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There’s another phrase I love in the words above: susceptible to beauty.

Like anyone else, I have good days and bad days. There are days when I feel at home, here on this earth: when my skin feels comfortable beneath the layers of my clothes, and the warmth of the sun feels kind and good. And there are days when the world seems vast, alien, spinning, remote. What gets me through those latter kinds of day are tiny moments of beauty, out there by the water: pinpricks of sunlight sparkling on the tips of waves, like sequins on a piece of cloth; clouds chasing across the horizon, billowing and grey; a cluster of yellow flowers growing in the dip of a dune, petals cupped to reflect the light.

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I took the photographs you see here late one August afternoon, just a few weeks ago. Sitting at my desk, working at my computer, I felt hemmed in suddenly: by streets and footpaths, by fences and cement driveways, by the sound of my neighbour hawking up sputum in his bathroom. The longing to get away from all of that was so strong it felt akin to starving. I felt hollow through and through.

I shut down my computer, stepped outside, and walked down the road to the sea.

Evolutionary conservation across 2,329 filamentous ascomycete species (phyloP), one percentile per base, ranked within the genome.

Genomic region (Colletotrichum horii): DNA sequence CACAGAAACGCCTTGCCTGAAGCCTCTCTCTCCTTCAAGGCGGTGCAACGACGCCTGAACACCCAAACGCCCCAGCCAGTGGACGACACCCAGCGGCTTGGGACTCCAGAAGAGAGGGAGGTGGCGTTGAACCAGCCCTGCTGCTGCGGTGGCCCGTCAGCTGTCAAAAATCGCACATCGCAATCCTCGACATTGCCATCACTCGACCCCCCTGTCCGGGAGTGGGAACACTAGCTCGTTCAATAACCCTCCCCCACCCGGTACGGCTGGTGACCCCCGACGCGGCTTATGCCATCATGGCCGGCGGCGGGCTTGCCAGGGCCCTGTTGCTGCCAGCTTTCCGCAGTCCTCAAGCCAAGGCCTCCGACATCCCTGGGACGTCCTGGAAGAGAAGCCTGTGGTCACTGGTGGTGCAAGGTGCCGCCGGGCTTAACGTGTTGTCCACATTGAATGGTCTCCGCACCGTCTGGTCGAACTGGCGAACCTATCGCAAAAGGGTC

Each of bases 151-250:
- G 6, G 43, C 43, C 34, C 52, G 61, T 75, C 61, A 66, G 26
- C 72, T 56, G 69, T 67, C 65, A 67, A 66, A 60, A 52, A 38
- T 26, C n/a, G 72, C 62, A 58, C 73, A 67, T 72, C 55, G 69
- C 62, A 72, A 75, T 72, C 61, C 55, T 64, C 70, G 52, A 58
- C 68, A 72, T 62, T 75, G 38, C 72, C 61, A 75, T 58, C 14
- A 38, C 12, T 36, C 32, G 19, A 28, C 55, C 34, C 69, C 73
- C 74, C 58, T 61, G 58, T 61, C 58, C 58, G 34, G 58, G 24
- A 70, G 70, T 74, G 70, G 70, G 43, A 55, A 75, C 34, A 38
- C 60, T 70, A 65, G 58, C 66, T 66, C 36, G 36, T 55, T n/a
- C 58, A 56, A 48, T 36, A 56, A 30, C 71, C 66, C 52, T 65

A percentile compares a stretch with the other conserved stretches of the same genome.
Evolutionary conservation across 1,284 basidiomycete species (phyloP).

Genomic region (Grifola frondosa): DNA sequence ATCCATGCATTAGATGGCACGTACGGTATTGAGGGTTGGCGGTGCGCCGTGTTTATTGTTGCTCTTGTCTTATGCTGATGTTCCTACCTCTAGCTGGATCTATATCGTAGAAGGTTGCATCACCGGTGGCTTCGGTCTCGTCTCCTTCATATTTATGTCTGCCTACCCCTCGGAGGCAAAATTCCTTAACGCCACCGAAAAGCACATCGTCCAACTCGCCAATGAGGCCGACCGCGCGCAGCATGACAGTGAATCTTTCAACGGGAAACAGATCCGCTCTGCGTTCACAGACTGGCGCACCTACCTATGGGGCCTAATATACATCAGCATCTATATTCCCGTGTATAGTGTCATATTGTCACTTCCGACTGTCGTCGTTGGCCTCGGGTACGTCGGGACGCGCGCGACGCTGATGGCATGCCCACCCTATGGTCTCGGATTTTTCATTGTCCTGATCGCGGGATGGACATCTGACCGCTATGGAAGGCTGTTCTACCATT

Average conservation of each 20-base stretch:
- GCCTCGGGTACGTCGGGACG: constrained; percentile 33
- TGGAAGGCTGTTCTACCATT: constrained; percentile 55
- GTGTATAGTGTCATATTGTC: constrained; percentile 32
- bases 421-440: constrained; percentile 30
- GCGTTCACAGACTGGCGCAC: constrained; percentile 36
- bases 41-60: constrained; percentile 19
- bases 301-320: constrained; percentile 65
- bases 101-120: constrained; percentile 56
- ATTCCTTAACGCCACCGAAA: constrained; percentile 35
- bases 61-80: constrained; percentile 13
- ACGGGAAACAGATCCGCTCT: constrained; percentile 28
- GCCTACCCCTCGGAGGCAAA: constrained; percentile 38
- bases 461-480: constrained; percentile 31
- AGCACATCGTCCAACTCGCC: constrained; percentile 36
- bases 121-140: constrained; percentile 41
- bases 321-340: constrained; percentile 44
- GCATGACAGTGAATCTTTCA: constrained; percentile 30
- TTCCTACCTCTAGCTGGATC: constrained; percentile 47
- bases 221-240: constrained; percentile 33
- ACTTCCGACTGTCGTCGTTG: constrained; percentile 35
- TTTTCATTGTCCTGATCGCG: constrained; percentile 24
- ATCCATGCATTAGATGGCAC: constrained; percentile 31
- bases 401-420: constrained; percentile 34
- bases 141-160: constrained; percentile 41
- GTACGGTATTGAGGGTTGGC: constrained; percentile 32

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Five minutes later there I was, standing on the sand, looking out at the water and the sky. It was close to sunset and I wandered a while along the shore, released at last: from work and worry and words. And I saw something, then, that I don’t know how to describe, though I’ll try: I saw spring coming. The air had a certain quality to it — a softness, perhaps, after the steely bleakness of winter. I thought that if I reached out with my hand I might touch that beautiful softness. It seemed possible, just for a moment.

Looking at the photographs now, I don’t see what I did then. Perhaps you don’t, either. But I know that I saw it, all the same. It was one of those moments — those tiny moments of beauty — to which I, like Olivia Laing, am susceptible.

I am grateful for those moments, is what I’m trying to say. They give me a kind of gladness. They bring me home.